This Is Everything Your Social Security Number Actually Says About You

Tell us your social security number, and we'll tell you what state you were born in! Find out what else we can figure out about you from your digits.

social-securityLane V. Erickson/ShutterstockIf you were born after 1935, you’ve probably had a Social Security Number (SSN) for your entire life, and you’ve probably had it memorized since the first time you ever wrote it out (when opening a bank account, applying for a job, or obtaining a driver’s license). For anyone born before 1935, either you or your parents likely applied for a social security card in person at a local Social Security Office, following President Franklin Delano Roosevelt’s passage of the Social Security Act of 1935 (which was designed to provide a safety net for the elderly and disabled in the form of an annuity funded through income taxes specifically earmarked for that purpose—and here are eight smart strategies for stretching that annuity to the max).

Since its inception, the number has always been made up of the following three parts:

  • The first three digits, which comprise the “Area Number”
  • The next two digits, which comprise the “Group Number”
  • The last four digits, which comprise the “Serial Number”

Given that the social security number format was designed to track unique and sensitive personal records of every American, the first five digits are amazingly transparent and can reliably reveal certain information about most cardholders. Here is what they can reveal about you:

The Area Number prior to June 25, 2011

If you were issued a social security card before 1972, your Area Number was tied to the state where your card was applied for. In the early days of card issuance, many adults applied for their social security at social security offices near where they worked. If not, then they tended to apply for them near their homes. Children tended to have their applications made on their behalf by their guardian(s). In 1972, Social Security centralized its operations, and until June 25, 2011, the Area Number tied to the zip code of the mailing address on the card application. (By the way, this is what ZIP code actually means.)

Accordingly, for anyone born between 1936 and 2011, the Area Number could fairly reliably indicate, at the very least, the person’s birth state. And if you were born prior to June 25, 2011, you can see how your Area Number probably ties to where you were living as a baby, by checking this listing.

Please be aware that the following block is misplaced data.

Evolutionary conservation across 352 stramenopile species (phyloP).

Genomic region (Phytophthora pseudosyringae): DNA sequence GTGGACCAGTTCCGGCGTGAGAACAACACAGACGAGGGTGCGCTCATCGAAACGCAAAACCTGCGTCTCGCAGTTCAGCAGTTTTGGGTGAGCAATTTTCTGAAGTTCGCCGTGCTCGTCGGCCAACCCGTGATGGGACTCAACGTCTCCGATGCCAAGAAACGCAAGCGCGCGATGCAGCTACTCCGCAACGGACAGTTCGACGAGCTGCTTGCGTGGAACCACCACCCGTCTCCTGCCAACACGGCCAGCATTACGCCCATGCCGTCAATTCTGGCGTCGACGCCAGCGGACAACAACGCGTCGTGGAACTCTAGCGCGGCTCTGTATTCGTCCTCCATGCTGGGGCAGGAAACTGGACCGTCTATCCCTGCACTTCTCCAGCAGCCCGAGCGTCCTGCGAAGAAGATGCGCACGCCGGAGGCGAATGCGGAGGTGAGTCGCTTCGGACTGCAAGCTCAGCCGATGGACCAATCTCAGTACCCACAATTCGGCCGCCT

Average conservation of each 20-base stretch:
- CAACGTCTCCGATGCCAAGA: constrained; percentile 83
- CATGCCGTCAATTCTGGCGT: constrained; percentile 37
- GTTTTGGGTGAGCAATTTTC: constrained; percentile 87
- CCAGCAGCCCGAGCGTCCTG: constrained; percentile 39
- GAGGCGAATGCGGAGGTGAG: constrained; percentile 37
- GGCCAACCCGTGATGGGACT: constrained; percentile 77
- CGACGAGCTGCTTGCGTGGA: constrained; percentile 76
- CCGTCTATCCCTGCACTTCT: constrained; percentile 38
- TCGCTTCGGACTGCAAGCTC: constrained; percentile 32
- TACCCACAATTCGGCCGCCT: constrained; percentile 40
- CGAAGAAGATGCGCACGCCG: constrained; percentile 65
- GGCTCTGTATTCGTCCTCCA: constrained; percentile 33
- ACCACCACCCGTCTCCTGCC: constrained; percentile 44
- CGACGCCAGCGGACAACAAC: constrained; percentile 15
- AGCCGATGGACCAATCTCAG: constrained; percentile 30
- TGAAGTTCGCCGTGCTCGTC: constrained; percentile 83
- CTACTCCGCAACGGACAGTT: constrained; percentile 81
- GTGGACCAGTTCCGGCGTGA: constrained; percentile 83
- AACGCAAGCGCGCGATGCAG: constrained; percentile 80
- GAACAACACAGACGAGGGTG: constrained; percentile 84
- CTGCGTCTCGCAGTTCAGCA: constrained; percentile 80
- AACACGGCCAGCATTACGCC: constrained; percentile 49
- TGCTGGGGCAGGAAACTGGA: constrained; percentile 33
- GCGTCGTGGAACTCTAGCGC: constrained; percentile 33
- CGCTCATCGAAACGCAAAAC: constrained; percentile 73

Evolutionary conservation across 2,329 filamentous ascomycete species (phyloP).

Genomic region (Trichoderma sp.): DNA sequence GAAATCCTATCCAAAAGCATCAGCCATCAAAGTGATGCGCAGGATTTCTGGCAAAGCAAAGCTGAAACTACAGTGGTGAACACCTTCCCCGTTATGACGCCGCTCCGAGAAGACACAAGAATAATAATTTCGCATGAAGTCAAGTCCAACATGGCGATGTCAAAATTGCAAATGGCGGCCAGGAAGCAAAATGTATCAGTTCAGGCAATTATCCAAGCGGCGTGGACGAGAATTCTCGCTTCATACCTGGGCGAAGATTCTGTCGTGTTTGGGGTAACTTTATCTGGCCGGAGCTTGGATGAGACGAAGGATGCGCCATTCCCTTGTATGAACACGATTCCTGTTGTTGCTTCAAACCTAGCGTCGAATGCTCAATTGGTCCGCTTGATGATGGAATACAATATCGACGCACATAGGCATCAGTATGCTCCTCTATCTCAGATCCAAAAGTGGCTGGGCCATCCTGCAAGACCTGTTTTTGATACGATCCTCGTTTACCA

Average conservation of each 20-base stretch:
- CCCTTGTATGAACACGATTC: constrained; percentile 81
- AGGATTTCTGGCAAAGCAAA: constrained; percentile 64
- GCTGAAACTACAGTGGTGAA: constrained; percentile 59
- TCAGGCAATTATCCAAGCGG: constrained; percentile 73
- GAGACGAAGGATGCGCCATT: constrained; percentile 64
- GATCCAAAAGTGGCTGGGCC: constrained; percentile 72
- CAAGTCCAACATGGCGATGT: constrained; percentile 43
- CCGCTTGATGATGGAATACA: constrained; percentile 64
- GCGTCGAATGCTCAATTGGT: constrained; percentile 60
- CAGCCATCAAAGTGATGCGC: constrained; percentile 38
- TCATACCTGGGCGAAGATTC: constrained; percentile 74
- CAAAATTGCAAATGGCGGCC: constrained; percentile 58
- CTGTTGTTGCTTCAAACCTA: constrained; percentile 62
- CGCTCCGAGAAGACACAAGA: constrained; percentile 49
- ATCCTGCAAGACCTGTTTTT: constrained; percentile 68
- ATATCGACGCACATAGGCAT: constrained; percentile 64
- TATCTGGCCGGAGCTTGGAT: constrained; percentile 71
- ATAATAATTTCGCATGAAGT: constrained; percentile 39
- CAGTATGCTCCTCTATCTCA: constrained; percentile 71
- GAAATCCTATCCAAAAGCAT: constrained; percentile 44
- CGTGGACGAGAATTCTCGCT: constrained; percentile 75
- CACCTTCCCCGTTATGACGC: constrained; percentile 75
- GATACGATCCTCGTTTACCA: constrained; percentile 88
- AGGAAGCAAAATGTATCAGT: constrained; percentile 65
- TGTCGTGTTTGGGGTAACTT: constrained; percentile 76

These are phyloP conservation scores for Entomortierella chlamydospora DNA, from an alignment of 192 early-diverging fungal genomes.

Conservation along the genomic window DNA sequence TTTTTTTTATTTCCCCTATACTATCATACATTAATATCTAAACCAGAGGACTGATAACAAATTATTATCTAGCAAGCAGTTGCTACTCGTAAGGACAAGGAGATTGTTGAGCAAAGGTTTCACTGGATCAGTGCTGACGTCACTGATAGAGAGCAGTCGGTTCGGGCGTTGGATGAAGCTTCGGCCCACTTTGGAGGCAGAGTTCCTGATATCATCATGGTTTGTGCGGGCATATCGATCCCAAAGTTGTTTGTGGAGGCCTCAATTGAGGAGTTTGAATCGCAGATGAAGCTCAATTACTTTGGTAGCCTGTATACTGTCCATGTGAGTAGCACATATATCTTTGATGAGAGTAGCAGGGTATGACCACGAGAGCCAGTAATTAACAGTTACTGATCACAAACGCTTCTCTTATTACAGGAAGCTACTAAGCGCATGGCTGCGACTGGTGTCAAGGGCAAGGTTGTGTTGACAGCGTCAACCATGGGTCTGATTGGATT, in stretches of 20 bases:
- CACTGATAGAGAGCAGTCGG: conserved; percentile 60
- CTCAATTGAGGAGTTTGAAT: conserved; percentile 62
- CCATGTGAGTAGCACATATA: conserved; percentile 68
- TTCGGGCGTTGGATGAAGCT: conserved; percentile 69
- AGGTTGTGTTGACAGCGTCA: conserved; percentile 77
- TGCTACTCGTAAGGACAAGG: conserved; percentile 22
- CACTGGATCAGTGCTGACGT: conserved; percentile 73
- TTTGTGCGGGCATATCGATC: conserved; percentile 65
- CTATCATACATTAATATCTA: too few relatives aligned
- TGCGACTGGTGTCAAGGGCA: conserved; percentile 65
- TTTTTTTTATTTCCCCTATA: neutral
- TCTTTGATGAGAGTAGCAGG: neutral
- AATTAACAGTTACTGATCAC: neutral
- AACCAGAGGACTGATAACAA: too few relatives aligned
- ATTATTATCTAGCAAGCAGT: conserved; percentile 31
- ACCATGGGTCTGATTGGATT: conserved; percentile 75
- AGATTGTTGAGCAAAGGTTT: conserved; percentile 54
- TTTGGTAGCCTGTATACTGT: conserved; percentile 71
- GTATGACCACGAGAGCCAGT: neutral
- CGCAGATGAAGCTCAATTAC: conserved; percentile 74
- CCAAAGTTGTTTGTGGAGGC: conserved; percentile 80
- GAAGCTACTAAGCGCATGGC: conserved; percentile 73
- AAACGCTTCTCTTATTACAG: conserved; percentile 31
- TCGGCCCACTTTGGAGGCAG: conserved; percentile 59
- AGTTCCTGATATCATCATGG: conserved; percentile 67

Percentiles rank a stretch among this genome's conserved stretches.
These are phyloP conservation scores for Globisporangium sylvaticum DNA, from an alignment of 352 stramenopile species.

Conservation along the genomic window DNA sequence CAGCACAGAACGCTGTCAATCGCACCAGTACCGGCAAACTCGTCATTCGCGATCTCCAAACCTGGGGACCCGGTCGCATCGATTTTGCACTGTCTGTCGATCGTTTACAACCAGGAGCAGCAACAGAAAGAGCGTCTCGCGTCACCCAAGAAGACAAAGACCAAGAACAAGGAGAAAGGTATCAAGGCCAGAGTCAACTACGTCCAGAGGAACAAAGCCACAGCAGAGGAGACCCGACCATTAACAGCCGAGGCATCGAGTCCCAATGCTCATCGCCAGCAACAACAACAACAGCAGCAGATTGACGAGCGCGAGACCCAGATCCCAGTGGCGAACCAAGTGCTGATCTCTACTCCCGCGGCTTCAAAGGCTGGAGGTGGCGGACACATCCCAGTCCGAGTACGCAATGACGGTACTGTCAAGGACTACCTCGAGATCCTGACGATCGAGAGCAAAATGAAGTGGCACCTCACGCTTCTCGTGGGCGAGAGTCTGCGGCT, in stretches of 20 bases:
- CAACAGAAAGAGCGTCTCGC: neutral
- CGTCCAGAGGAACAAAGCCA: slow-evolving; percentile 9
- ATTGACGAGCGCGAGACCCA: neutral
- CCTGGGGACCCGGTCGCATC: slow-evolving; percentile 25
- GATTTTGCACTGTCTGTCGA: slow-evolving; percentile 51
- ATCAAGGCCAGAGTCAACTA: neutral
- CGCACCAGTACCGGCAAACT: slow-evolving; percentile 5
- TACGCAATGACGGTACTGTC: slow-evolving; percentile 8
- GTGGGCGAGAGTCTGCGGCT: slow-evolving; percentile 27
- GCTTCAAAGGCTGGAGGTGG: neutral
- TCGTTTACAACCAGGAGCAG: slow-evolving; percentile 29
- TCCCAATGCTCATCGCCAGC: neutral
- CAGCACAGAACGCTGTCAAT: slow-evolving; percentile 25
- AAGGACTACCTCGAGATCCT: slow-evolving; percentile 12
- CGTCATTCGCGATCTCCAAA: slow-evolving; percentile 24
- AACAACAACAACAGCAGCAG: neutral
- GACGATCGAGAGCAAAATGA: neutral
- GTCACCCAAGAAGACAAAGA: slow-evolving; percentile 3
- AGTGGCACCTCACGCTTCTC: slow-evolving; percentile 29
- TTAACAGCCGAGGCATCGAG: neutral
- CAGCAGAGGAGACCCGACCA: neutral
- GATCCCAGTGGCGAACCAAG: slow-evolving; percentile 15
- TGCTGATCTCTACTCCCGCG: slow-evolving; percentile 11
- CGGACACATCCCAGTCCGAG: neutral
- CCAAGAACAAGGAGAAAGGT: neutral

The Area Number from June 25, 2011 to the present

On June 25, 2011, Social Security changed the numerical assignment process to one of “randomization” for the purpose of protecting the integrity of the SSN and freeing up more numbers, thus extending the longevity of the nine-digit format. As such, all cards issued after that date have an Area Number that does not actually correspond to any location at all.

The Group Number

The Group Number is a subset of the Area Number and ranges from 01 to 99. For each Area Number, there are 99 possible combinations (from 01 to 99), and although they’re not issued in consecutive order, there is a method to the madness, and it’s based on the order in which card numbers are applied for within a particular Area Number. Here’s how it works:

The first two-digit number issued is 01, followed by 03, 05, 07 and 09, then every even number from 10 through 98.

Then the even numbers between 02 and 08 are issued, followed by odd groups numbers from 11 through 99.

What this means is that someone whose Group Number is 01 will be older than someone whose Group Number is 99.

Accordingly, the Group Number will fairly reliably indicate, at the very least, how old you are in relation to anyone else within the Area Number.

The Serial Number

The Serial Number ranges from 0001 to 9999 and is assigned consecutively within each Group Number, within each Area Number. The Serial Number, itself, doesn’t say anything about your location or age that the Group Number and Area Number don’t already say, although since they are assigned consecutively, they could potentially reveal your relative age within a Group and an Area.

Your Nine Digits

Because your Social Security Number follows you from birth to death, tracking information personal to you, the nine digits taken together can reveal a great deal about you, from where you bank to whether you’ve been arrested. Therefore, as we’re sure you already know, it’s of paramount importance to keep your number safe, secure, and confidential. Here are the five times you should never give our your social security number, and while you’re at it, check out these 26 secrets identity thieves don’t want you to know.

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Lauren Cahn
Lauren Cahn is a New York-based writer whose work has appeared regularly on Reader's Digest, The Huffington Post, and a variety of other publications since 2008. She covers life and style, popular culture, law, religion, health, fitness, yoga, entertaining and entertainment. Lauren is also an author of crime fiction; her first full-length manuscript, The Trust Game, was short-listed for the 2017 CLUE Award for emerging talent in the genre of suspense fiction.